Professional musicians often spend much of their lives on the road performing in concert venues around the globe. Amid the hectic travel schedules, rehearsals, practice time and adjustments to a different time zone, culture and climate, regular routine is sacrificed. We asked two of our principal musicians who have prominent solo roles to share what pre-concert rituals help keep them grounded.
The majority of my performances are as a member of the Utah Symphony, and as a result preparation for those concerts is mixed in with other elements of my daily life. On an average performance day, I sleep in as late as possible (depending on whether or not I have a morning rehearsal, or how early the dogs wake us up…), and spend the remainder of the day practicing, teaching/coaching, walking the dogs, and maybe even allowing time for some video games before getting ready to leave for the concert.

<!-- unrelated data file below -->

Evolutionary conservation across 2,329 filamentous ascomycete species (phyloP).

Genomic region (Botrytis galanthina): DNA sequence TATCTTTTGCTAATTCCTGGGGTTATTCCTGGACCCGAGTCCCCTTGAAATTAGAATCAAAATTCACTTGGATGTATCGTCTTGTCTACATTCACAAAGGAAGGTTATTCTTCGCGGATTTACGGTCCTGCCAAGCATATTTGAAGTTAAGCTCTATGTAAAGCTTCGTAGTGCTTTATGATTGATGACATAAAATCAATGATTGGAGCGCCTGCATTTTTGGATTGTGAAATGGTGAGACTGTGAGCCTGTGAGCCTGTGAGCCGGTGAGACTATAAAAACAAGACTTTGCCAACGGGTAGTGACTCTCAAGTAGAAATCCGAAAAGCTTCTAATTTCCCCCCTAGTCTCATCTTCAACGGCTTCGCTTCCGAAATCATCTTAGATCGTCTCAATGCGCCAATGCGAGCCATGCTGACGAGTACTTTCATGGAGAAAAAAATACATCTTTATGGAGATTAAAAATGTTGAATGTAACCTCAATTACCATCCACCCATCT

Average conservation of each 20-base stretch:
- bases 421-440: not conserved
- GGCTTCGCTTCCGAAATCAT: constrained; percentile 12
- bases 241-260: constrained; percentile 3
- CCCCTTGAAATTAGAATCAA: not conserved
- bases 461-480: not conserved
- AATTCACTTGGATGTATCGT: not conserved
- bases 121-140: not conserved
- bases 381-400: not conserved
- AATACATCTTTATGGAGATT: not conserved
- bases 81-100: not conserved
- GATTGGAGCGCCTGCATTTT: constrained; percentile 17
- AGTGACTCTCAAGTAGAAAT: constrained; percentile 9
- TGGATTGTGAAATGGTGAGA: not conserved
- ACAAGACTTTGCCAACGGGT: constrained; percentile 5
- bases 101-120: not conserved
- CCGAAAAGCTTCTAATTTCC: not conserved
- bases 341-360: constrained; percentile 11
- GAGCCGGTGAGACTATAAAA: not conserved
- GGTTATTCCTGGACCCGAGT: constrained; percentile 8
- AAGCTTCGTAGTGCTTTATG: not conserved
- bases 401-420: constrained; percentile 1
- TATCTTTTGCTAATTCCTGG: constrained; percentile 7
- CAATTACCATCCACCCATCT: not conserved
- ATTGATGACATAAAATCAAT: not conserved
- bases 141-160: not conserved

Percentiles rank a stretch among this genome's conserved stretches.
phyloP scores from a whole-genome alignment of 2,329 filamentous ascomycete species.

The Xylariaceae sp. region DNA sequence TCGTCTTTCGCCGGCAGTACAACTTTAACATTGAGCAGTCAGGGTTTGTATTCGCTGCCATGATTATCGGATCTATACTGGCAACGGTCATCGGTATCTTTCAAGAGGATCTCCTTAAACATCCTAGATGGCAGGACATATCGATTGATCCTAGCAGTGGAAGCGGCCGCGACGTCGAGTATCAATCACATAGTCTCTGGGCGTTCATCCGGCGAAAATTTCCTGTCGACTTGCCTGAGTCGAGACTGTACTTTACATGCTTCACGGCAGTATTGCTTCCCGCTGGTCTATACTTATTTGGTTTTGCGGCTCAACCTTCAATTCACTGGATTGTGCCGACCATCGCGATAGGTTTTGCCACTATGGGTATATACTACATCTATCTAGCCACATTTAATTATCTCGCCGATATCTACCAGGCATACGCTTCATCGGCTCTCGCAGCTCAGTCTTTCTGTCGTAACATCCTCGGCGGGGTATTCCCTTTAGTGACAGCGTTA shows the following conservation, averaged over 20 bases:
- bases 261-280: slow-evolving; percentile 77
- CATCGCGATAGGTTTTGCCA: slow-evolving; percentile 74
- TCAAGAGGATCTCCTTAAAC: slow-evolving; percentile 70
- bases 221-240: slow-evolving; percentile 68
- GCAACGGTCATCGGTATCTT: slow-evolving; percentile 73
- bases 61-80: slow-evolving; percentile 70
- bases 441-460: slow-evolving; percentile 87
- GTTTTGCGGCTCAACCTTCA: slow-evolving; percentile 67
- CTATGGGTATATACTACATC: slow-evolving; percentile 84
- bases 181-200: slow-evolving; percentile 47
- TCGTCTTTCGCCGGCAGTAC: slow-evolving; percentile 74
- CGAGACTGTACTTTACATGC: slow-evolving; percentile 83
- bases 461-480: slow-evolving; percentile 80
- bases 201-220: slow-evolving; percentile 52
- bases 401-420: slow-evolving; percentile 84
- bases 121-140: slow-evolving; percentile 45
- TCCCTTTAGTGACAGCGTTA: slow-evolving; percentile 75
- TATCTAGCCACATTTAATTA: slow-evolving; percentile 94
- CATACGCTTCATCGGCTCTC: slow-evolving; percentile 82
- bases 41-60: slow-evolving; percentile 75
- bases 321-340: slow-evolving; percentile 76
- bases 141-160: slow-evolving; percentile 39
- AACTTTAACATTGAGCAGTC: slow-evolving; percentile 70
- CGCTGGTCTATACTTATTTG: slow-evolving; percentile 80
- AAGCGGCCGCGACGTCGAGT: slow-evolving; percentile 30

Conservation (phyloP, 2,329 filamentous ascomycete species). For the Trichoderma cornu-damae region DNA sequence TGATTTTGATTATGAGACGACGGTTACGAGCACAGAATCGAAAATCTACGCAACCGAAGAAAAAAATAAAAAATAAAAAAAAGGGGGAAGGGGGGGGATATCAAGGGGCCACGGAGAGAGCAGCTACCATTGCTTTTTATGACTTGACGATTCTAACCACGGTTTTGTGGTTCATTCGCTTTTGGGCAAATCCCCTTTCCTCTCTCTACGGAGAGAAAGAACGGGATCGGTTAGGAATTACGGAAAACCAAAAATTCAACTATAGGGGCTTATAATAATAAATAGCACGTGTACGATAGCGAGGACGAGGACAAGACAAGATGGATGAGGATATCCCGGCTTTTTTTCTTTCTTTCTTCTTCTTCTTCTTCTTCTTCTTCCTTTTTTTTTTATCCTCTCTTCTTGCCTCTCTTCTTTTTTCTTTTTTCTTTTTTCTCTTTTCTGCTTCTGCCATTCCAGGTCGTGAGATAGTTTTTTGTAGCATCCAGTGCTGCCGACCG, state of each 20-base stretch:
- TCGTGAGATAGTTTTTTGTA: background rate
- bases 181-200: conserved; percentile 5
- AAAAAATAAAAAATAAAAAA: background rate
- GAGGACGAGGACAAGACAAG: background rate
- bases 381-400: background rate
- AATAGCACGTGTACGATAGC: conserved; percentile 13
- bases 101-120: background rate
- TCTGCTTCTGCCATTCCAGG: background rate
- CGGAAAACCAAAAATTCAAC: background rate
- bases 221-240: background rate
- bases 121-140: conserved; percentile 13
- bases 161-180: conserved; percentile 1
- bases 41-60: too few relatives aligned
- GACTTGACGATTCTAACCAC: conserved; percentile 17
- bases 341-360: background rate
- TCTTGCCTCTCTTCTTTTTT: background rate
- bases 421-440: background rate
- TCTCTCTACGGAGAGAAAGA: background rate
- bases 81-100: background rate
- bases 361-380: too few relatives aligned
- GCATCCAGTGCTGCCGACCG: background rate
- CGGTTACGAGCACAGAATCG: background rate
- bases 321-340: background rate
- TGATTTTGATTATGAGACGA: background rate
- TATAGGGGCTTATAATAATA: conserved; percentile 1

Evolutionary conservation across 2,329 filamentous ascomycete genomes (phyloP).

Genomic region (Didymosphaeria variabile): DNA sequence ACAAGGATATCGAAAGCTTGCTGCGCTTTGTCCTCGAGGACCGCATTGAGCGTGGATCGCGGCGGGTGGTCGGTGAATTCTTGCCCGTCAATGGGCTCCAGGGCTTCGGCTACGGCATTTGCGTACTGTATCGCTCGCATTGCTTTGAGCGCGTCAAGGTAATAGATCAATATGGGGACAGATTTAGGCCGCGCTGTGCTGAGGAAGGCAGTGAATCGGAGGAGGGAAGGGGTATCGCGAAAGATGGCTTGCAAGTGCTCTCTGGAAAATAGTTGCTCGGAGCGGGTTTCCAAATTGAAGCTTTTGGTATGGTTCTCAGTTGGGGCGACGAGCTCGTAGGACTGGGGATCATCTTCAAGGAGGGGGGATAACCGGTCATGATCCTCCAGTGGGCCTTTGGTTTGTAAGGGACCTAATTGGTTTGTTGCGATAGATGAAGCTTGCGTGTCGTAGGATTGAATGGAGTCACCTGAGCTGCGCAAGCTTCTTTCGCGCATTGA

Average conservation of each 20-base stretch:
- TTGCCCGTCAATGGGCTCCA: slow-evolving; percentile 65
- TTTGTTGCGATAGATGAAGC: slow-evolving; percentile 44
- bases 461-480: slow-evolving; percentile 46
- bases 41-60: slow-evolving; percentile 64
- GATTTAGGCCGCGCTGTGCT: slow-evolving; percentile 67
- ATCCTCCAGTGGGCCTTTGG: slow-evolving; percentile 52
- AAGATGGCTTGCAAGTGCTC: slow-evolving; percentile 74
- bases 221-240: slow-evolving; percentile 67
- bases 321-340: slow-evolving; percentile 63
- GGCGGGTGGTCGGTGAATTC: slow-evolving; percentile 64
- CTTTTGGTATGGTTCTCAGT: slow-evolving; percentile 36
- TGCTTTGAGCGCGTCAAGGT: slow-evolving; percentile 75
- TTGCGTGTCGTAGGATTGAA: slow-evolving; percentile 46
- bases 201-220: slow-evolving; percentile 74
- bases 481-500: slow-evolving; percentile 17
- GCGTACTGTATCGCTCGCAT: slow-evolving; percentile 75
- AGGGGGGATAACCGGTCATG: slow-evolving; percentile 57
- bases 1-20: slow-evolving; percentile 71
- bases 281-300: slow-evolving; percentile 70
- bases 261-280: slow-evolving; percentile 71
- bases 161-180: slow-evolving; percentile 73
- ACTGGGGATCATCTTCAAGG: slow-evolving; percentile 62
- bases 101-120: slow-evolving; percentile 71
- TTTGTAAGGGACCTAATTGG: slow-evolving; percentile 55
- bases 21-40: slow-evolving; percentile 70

This weekend’s concerts, however, are something entirely different as I’ll be sitting in front of the orchestra as a soloist…On days when I have a solo performance, I try to thin out my schedule so I can really take my time to warm up slowly and find a good place mentally during my practice. It’s easy to over-play on the day of a concert, being convinced that just a few more attempts at a difficult passage will make all the difference in performance, but I try to take it easy and trust all the work and preparation that came in the months before.
Thanks to pre-concert jitters, I typically lose my appetite and I’ll barely eat all day, but I’m usually ready to feast by the end of the concert!
Want to know more about what a cello does in an orchestra? Listen to Rainer’s explanation in this video: